Jordyn Wallenborn is an American Indian Project Manager and a Graduate Assistant at the Center for Social Research. She has a B.S. in Community Health and an MPH in Infectious Disease Management. Her previous research experience is on Hand, Foot, and Mouth Disease in Taiwan. In this article, she discusses Lyme disease and ways to protect yourself during summer months.
Midwest summers can be full of fun and adventure, but an unknown danger can be lurking in the fields or grassy lands- Lyme disease, carried and spread by the deer tick. Protecting yourself during summer months when Lyme disease cases are prevalent is important to help you have a happy and healthy summer.
Q: What is Lyme disease?
Lyme disease is the most frequently reported vector borne illness, an infection that is transmitted by blood-feeding arthropods (i.e., invertebrate animals characterized by an external skeleton, segmented body, and jointed legs or limbs). In the United States, geographic locations with the highest prevalence of Lyme disease are the upper Midwest and Northeast states, where deer ticks can be found in their natural habitat. Lyme disease cases occur year round, but the majority of cases are reported during the summer months of June, July, and August. Lyme disease is carried by the black-legged tick, otherwise known as the deer tick, which can be found in grassy or heavily wooded areas.
Deer ticks become infected when they bite a mouse, deer or human that is infected with the bacterium. Most human Lyme disease infections are caused by immature ticks (nymphs) that are active during spring and summer months. Ticks must feed for at least 24 hours to transmit the bacterium. The longer the tick feeds, the higher the probability of transmission. According to the Centers for Disease Control and Prevention (CDC), as a tick feeds, there is a 0 percent chance of transmission at 24 hours, 12 percent at 48 hours, 79 percent at 72 hours, and 94 percent at 96 hours. Therefore, the quicker you remove the tick, the less likely you are to become infected with Lyme disease.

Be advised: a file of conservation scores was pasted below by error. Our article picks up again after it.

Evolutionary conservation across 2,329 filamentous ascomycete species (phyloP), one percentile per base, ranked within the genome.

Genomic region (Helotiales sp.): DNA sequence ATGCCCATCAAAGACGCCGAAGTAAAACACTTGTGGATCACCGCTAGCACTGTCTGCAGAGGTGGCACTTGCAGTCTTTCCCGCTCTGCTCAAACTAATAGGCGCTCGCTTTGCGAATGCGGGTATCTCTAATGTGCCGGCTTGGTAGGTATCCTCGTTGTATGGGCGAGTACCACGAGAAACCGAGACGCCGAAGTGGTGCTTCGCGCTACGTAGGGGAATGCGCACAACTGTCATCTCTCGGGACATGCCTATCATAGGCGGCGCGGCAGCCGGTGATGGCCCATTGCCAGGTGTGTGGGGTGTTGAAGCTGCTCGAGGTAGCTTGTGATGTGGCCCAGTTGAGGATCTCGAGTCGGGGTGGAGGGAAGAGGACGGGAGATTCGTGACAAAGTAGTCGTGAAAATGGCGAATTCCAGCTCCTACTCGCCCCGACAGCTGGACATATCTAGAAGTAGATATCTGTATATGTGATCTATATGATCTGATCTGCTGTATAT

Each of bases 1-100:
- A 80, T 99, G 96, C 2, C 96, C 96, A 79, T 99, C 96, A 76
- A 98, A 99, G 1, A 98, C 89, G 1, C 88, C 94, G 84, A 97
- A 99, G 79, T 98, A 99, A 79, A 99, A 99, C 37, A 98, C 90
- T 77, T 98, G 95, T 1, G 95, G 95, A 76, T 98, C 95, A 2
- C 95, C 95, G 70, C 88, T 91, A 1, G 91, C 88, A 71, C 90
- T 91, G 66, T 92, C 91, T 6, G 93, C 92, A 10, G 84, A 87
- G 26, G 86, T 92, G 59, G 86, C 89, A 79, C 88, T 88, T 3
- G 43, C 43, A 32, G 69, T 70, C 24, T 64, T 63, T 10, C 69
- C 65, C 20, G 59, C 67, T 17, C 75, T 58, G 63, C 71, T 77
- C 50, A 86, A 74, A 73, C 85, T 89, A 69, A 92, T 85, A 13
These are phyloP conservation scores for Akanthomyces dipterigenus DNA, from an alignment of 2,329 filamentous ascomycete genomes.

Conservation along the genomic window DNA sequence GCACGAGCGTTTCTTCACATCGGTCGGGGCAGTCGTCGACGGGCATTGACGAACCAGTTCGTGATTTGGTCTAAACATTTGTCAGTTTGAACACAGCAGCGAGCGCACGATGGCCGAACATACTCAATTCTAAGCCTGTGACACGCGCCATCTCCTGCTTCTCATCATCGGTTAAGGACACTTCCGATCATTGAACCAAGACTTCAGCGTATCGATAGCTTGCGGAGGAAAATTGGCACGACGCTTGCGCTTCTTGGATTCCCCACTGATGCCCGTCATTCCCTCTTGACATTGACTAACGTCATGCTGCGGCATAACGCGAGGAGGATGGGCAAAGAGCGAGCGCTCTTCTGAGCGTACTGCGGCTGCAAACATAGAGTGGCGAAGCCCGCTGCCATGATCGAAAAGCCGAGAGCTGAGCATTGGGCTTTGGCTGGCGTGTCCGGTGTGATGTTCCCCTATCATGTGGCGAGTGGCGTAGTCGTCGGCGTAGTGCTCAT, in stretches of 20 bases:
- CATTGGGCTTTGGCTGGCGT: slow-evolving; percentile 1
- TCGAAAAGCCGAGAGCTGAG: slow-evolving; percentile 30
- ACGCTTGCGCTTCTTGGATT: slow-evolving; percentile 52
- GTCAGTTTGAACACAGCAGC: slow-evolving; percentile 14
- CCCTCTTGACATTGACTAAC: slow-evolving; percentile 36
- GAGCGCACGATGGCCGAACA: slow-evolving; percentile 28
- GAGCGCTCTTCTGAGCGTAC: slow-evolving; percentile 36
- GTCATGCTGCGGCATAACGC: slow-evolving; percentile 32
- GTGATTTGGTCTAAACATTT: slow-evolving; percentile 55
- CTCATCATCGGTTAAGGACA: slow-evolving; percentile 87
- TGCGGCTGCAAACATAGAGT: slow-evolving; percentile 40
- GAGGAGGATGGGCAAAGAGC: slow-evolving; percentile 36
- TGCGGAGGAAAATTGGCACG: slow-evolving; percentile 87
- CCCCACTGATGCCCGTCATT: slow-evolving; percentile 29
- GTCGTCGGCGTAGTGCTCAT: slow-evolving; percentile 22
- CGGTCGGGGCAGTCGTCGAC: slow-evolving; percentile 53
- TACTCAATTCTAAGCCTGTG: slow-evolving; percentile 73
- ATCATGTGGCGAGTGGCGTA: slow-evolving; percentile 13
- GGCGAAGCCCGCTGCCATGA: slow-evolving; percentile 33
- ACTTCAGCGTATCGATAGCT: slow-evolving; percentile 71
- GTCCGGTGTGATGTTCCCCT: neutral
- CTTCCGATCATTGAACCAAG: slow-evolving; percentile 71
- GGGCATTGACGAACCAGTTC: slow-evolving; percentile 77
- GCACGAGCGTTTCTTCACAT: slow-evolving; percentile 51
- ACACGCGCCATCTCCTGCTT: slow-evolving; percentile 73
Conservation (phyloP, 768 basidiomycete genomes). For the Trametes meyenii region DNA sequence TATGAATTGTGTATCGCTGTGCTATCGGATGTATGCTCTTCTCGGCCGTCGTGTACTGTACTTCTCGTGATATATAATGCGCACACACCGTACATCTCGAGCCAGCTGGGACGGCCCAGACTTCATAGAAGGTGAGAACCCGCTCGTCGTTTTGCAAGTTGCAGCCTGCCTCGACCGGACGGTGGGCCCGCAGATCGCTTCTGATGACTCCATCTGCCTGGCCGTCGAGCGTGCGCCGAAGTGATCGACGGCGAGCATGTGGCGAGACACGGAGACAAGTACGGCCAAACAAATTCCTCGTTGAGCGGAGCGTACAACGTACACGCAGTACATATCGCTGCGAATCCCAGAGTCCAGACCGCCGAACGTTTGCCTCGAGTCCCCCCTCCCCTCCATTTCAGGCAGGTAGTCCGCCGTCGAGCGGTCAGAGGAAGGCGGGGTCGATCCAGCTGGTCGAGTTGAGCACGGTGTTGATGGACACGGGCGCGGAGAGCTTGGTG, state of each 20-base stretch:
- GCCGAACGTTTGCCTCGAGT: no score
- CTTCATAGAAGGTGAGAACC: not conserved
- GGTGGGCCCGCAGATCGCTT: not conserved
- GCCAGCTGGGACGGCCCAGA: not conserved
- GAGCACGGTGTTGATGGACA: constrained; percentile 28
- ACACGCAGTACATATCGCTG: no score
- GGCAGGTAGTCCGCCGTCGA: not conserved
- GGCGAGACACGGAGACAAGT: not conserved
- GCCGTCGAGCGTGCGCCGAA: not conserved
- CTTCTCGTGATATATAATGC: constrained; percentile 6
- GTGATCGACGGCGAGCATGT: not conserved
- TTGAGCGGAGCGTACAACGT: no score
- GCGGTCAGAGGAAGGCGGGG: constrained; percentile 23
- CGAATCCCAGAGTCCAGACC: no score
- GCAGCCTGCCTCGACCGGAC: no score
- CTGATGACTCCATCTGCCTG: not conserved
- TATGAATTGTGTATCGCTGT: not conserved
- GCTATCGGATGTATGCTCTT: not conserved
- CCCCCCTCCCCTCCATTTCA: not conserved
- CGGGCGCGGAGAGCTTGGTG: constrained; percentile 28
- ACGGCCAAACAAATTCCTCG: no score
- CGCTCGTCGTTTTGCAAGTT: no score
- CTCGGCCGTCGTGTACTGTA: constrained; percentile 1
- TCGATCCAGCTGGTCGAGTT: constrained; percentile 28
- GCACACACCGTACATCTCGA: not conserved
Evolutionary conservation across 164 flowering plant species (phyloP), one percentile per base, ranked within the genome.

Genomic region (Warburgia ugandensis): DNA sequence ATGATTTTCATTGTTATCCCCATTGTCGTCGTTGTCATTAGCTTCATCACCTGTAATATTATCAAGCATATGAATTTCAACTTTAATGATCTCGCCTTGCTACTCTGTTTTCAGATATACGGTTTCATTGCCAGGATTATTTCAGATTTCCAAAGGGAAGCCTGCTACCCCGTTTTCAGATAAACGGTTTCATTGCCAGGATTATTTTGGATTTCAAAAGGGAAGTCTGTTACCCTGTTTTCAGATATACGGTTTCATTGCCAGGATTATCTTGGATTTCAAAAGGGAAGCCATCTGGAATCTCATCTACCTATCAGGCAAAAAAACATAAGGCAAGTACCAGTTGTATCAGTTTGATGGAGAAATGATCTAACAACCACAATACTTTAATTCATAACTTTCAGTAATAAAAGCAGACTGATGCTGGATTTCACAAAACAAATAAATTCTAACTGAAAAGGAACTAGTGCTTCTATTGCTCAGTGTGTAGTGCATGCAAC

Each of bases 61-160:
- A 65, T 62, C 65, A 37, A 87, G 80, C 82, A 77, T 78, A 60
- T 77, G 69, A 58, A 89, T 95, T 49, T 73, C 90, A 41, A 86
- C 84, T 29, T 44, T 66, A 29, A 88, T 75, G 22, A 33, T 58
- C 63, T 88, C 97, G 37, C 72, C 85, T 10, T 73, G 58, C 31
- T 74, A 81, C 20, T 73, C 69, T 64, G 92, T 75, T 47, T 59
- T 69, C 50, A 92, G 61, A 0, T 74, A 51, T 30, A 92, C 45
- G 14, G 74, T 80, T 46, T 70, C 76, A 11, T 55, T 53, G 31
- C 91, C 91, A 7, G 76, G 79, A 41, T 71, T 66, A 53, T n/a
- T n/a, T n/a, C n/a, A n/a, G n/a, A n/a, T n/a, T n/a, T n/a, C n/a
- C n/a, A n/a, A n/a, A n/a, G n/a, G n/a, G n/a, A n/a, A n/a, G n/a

Q: What are the symptoms and treatment of Lyme disease?
Symptoms of Lyme disease can appear 3 to 30 days after a tick bite. Symptoms and severity of Lyme disease vary, but the most common symptom, present in approximately 70 to 80 percent of cases is erythema migrans (EM). EM is a localized red rash that is found where the tick was feeding. The most common sites of EM include: thighs, groin, trunk, and armpits. Other common symptoms include fatigue, chills, fever, headache, muscle and joint aches, and swollen lymph nodes.
Once diagnosed with Lyme disease, the standard treatment is usually 14 to 21 days of antibiotics. If not treated, a variety of complications can arise. Approximately 60 percent of people infected with Lyme disease develop arthritis if they are not treated with antibiotics. Moreover, untreated Lyme disease can cause facial palsy, neuropathy, cognitive defects (i.e. impaired memory), and heart rhythm irregularities. If you have been bitten by a tick and start to experience symptoms, see your primary care physician.